Meet the Latkes

  • Review
By – March 18, 2019

Besides Passover and matzah, there may not be a Jew­ish hol­i­day and food more close­ly asso­ci­at­ed than Hanukkah and latkes. Unlike the bread of afflic­tion, these tra­di­tion­al pota­to pan­cakes are a culi­nary joy. Yet they, too, have a les­son to teach us — at least that is the premise of Alan Silberberg’s Meet the Latkes.

In Meet the Latkes, Lucy Latke bonds with her grand­pa as he recounts the holiday’s sto­ry; even her sullen teenage broth­er Lex comes out of his room to hear the inspir­ing tale. For kids who like sil­ly puns and bright, car­toon­ish images, the book is a blast. Adults, too, can enjoy the ride as a Juda Mega-Bee and his band emerge from a Tro­jan-horse-like drei­del on wheels to fight alien pota­toes from out­er space.

Meet the Latkes is a not a book for skep­tics, and it does con­tain incon­sis­ten­cies: the Latke fam­i­ly and the bad guys oppress­ing the Jews are all pota­toes, while the heroes are bees. The Latkes’ pet dog, Apple­sauce, looks like he may be a condi­ment, or maybe just a dif­fer­ent­ly shaped spud. In the book’s ver­sion of the Hanukkah sto­ry, the mirac­u­lous ves­sel of oil has been replaced by a con­tain­er of honey.

How­ev­er, young chil­dren will be hap­py to accept Grandpa’s ver­sion of the hol­i­day sto­ry as they fol­low the blocks of text and speech bal­loons con­tain­ing oth­er char­ac­ters’ com­ments. The illus­tra­tions com­bine dif­fer­ent styles: tra­di­tion­al imagery of glow­ing meno­rahs and spin­ning drei­dels estab­lish a warm, famil­iar home, but wild action and men­ac­ing vil­lains pro­vide plen­ty of excite­ment. The Mega-Bees … sliced and whipped and mashed those tater tyrants into tat­ters,” Grand­pa intones, and the accom­pa­ny­ing pic­tures show the heroes — some with curly black beards, oth­ers wear­ing glass­es, and all with kip­pot—bring­ing vic­to­ry to the embat­tled Jews. The end­pa­pers fea­ture fam­i­ly pho­tos ren­dered in blue and white of adorable baby Latkes, Latke fam­i­ly din­ners, and, in a moment of cul­tur­al blend­ing, Latkes trick-or-treat­ing in pump­kin cos­tumes. There is even a pic­ture of Mama and Papa Latke get­ting mar­ried under the chup­pah, or wed­ding canopy.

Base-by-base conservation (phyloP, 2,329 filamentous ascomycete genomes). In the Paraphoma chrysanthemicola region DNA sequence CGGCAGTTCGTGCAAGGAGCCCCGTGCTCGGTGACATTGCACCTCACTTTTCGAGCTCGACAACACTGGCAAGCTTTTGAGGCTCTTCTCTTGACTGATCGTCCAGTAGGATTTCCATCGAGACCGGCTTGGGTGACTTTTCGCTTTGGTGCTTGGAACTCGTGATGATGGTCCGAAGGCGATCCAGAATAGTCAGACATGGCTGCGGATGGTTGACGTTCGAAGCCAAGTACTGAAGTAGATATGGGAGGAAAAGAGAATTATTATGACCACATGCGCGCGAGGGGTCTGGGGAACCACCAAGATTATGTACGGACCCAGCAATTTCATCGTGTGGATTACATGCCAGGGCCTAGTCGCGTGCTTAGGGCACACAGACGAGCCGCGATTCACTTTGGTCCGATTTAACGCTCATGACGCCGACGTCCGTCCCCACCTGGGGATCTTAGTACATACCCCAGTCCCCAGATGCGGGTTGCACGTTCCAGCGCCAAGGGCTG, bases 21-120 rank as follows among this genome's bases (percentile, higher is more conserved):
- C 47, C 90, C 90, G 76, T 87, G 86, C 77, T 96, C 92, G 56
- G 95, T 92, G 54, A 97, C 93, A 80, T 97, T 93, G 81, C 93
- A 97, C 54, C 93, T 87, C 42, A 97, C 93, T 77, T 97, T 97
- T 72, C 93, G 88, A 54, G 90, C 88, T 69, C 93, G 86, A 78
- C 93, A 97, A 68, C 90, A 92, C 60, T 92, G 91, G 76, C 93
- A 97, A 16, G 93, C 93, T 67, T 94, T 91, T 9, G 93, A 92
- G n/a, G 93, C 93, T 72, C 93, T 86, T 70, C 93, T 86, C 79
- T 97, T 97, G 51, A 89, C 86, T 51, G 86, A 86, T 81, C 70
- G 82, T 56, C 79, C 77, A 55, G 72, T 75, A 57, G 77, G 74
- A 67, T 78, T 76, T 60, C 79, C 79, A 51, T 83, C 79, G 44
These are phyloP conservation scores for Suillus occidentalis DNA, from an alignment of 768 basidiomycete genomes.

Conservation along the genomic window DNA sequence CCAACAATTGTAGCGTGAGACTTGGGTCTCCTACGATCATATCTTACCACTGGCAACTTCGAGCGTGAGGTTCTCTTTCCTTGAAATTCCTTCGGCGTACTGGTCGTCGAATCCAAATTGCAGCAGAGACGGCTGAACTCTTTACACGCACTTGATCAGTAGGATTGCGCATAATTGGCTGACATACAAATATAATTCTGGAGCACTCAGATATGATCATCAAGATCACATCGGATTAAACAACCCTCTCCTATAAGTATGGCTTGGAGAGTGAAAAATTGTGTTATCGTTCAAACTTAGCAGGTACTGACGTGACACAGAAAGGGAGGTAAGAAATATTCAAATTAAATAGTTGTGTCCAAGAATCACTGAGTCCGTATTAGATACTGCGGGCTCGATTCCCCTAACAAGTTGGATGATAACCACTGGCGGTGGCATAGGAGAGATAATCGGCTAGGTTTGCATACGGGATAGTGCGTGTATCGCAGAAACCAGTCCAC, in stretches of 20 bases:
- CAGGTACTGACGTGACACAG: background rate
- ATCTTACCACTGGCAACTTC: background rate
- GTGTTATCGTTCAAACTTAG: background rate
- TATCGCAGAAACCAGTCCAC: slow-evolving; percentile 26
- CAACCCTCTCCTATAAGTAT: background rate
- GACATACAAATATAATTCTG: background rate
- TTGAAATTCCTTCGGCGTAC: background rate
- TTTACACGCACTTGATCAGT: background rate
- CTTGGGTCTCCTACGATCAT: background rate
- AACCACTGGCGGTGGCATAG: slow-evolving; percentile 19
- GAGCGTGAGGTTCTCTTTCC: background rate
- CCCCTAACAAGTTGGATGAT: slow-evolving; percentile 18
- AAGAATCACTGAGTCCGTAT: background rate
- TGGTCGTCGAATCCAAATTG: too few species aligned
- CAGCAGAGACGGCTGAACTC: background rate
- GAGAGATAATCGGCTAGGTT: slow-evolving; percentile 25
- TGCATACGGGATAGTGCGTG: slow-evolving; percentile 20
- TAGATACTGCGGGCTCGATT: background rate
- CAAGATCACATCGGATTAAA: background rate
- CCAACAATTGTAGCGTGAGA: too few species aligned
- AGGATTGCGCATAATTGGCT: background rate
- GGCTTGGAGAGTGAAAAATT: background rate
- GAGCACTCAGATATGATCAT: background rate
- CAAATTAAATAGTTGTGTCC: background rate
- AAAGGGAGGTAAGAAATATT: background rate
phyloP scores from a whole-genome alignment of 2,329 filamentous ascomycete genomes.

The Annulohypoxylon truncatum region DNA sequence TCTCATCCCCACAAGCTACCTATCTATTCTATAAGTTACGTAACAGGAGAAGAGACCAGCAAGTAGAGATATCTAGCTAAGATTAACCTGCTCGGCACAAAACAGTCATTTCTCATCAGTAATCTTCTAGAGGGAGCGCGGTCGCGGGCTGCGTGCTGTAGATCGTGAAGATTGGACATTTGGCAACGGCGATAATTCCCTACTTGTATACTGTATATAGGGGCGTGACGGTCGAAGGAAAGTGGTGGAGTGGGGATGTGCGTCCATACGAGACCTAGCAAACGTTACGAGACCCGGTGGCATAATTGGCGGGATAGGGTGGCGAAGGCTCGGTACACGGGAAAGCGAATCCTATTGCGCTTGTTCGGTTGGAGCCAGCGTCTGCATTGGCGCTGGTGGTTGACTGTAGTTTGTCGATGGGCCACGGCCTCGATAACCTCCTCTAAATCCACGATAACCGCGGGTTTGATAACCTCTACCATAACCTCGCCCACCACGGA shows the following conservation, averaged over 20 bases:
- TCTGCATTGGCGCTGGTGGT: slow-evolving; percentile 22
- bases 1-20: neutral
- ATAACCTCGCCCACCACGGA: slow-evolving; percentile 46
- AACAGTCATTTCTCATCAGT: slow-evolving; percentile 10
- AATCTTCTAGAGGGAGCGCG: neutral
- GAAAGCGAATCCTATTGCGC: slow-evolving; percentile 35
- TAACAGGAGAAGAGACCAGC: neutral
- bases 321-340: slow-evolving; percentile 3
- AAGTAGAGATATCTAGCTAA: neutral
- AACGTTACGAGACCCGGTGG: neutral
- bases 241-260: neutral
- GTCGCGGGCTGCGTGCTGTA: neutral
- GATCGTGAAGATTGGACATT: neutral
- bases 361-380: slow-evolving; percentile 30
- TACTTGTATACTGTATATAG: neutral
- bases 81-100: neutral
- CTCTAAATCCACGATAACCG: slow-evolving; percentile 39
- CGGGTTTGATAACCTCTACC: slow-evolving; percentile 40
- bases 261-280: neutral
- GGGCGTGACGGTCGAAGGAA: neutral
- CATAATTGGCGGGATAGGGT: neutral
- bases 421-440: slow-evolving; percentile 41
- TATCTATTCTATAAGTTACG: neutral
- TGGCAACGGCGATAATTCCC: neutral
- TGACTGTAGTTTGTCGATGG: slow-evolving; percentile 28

This book enter­tains and teach­es chil­dren through a spe­cif­ic type of zany humor. An addi­tion­al sec­tion, The Sto­ry of Chanukah (or Hanukkah!),” offers his­tor­i­cal back­ground and vocab­u­lary. One impor­tant cor­rec­tion is nec­es­sary, though: Anti­ochus was not a Syr­i­an ruler, as the book says, but a Greek ruler of the Hel­lenis­tic king­dom which includ­ed parts of the Mid­dle East. For those who pre­fer Sephardic cus­toms, there is a def­i­n­i­tion of suf­ganiy­ot (jel­ly dough­nuts), which Mama and Papa Latke actu­al­ly pre­pare for their fam­i­ly near the begin­ning of the book.

Meet the Latkes is rec­om­mend­ed for chil­dren ages 4 to 7, and for adults who appre­ci­ate a child­like sense of humor.

Emi­ly Schnei­der writes about lit­er­a­ture, fem­i­nism, and cul­ture for TabletThe For­wardThe Horn Book, and oth­er pub­li­ca­tions, and writes about chil­dren’s books on her blog. She has a Ph.D. in Romance Lan­guages and Literatures.

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